This post briefly analyzes the effects that this had on Bogotá’s parking policy after Peñalosa’s time in office ended at the end of 2000.
Private vehicles (cars) should get their own – private – space
As I described before, Peñalosa’s view was that space for parking should not altogether disappear, but rather be transferred from the public to the private sphere. As Peñalosa himself says, “cars are like shoes: why should citizens expect the city administration to give them a closet to store them when they are not used?” He argued that this should be the private sector’s role and they should charge for it.
|“Parking where it belongs” in Calle 93: private space dedicated for parking and, beside it, sidewalks that had previously been occupied by free parking space|
How much is too much?
However, this leaves the questions: how much parking space should the private sector provide, and should it be regulated to avoid over-supply of parking spaces?
In all of Bogotá’s transport policy documents, the preoccupation around parking is the adequacy of supply. All studies and documents (mainly, the Mobility Master Plan of 2005) specify that there should be more parking spaces to cater to demand, and that “studies shall be developed to establish the necessary supply to be developed”. As in many cities, the view in Bogotá has been that if cars are stored in an off-street parking location then all problems would be solved, regardless of oversupply or lack of pricing controls.
Accordingly, two main actions were established since 2000. The first was to provide a 10-year tax-exemption for property tax (‘predial’) and business tax (‘ICA’) for multi-level parking enterprises in the city. However, the structure must have only parking as its purpose, with no housing or any other business on any of the floors.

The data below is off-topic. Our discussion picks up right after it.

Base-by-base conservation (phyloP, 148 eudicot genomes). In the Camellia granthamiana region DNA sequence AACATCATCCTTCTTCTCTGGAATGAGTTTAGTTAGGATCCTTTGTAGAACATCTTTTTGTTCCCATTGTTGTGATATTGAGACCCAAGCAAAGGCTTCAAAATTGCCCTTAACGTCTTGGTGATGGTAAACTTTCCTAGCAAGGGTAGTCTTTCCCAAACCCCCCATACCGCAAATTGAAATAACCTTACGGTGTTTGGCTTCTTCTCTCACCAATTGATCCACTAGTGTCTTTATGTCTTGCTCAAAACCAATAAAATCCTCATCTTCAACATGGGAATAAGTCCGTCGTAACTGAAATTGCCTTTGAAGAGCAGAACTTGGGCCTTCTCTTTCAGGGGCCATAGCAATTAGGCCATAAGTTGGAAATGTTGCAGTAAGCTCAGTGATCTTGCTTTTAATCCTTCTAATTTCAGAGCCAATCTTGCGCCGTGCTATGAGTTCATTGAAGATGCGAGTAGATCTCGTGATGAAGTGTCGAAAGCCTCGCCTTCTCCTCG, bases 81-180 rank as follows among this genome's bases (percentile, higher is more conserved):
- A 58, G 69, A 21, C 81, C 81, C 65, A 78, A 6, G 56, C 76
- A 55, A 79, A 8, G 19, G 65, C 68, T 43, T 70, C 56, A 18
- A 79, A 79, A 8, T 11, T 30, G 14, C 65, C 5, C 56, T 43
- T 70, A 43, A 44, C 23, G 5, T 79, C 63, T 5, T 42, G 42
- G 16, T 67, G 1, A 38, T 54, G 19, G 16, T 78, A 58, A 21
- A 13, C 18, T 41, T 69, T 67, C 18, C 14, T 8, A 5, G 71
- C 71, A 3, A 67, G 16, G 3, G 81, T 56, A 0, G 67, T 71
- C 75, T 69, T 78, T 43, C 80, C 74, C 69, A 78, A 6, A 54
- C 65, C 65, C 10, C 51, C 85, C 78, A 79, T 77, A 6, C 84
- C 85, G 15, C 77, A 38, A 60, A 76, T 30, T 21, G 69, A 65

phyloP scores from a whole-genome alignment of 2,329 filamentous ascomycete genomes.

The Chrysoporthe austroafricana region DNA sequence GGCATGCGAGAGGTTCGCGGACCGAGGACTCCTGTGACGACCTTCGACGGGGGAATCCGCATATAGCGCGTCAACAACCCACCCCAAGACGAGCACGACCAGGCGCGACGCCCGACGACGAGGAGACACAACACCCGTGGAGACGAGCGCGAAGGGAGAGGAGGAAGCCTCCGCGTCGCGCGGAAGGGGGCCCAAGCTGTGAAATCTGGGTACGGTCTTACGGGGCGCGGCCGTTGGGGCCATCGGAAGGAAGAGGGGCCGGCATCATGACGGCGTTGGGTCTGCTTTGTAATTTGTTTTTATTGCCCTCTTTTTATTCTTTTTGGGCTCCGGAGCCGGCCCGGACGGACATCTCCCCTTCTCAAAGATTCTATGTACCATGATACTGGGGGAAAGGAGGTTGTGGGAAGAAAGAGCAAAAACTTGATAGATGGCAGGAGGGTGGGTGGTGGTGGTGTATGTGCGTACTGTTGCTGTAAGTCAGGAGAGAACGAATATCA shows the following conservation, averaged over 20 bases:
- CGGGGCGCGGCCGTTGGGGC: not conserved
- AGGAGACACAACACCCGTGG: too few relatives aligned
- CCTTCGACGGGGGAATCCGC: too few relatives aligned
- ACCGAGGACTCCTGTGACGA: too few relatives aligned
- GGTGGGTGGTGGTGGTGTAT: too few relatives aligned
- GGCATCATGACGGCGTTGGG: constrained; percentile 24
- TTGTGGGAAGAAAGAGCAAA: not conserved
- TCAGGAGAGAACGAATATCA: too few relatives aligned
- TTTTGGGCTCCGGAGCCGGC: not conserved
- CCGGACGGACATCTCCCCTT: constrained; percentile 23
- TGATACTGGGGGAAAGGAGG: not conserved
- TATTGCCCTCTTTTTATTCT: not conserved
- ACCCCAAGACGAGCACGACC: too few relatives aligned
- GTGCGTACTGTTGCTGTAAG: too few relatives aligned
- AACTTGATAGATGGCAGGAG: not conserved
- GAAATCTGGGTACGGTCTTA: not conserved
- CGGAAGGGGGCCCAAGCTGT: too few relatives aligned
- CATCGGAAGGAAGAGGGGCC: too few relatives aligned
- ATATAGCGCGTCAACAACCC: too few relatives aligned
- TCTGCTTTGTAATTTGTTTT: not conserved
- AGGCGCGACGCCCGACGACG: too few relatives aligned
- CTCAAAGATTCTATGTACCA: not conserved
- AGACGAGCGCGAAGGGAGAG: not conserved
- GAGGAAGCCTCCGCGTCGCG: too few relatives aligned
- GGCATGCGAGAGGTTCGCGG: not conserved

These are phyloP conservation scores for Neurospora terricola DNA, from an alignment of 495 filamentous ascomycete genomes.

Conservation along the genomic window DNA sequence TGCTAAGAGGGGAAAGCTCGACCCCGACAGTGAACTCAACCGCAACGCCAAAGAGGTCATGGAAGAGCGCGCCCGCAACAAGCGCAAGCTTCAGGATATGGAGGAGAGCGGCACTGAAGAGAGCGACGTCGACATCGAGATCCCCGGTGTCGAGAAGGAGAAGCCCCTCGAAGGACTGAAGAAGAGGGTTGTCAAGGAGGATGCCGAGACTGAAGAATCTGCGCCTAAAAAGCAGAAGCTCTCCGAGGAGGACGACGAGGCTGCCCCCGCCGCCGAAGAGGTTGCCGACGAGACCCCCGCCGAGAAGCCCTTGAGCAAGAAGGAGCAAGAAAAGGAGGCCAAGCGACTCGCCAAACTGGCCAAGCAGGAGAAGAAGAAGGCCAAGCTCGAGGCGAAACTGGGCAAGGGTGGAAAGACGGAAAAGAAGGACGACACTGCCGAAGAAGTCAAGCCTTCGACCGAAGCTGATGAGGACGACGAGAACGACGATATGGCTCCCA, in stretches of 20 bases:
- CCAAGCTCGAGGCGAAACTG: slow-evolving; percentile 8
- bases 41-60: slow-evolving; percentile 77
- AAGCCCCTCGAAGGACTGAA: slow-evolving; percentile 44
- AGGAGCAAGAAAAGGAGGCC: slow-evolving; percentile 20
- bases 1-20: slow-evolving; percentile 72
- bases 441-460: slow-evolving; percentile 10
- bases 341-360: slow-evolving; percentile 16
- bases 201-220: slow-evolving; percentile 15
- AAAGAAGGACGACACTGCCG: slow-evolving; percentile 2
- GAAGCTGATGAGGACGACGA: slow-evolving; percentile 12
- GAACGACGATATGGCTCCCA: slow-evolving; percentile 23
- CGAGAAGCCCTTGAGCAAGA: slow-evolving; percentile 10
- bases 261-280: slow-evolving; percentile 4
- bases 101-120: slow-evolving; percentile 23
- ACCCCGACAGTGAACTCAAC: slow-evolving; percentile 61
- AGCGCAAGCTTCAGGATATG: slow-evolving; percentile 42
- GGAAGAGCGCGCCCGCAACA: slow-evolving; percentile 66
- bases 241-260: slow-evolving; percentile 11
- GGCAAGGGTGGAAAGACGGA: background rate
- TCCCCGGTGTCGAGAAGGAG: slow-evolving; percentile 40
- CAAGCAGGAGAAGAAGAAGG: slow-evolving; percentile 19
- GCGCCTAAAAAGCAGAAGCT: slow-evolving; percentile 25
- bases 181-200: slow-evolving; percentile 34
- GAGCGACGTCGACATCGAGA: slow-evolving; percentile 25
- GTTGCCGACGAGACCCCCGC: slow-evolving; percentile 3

The second was for the city to build five underground parking lots, the operation of which was outsourced under concession contracts. The contracts guarantee a certain level of demand to the concessionaires so that in situations of low demand there is a subsidy. According to a parking operator in Bogotá, this subsidy amounted to around 6700 million pesos (approximately 3.5 million USD) per year as of 2010 for just those five parking facilities. In the last ten years, this has generated 54 thousand million pesos (27 million dollars) in losses for government.
|One of Bogotá’s concession parking lots, built by the municipality. Each is underground, with a generous public space at ground level.|
Minimum parking requirements
An untouched subject in Bogotá has been the crucial issue of parking minimums in buildings of the city. As is the case in most developing cities, Bogotá has established minimum parking spaces for each land use, loosely based on standards from the US. Internationally, such standards have been widely criticized for promoting car dependence, for being based on flimsy evidence, and for harming housing affordability, among other issues.
Barriers to sharing parking
An additional regulation that results in a problematic effect is that parking lots that are part of a building are not allowed to provide its parking service to other businesses. This is has been justified on the grounds of security (Bogotá has been host to various bombings inside parking lots throughout the last 30 years). However, it has generated paradoxical situations where, for example, a supermarket in front of a night club cannot provide its parking lot as a service to the latter, and an additional parking lot must be built for this purpose in the same area.
The first post in this series highlighted Bogotá’s success in reclaiming public realm from parked cars. This was a dramatic achievement.
However, this post has explained the flipside, which has been an overly enthusiastic effort to provide off-street parking, without enough regard to the danger of over-supplying such parking.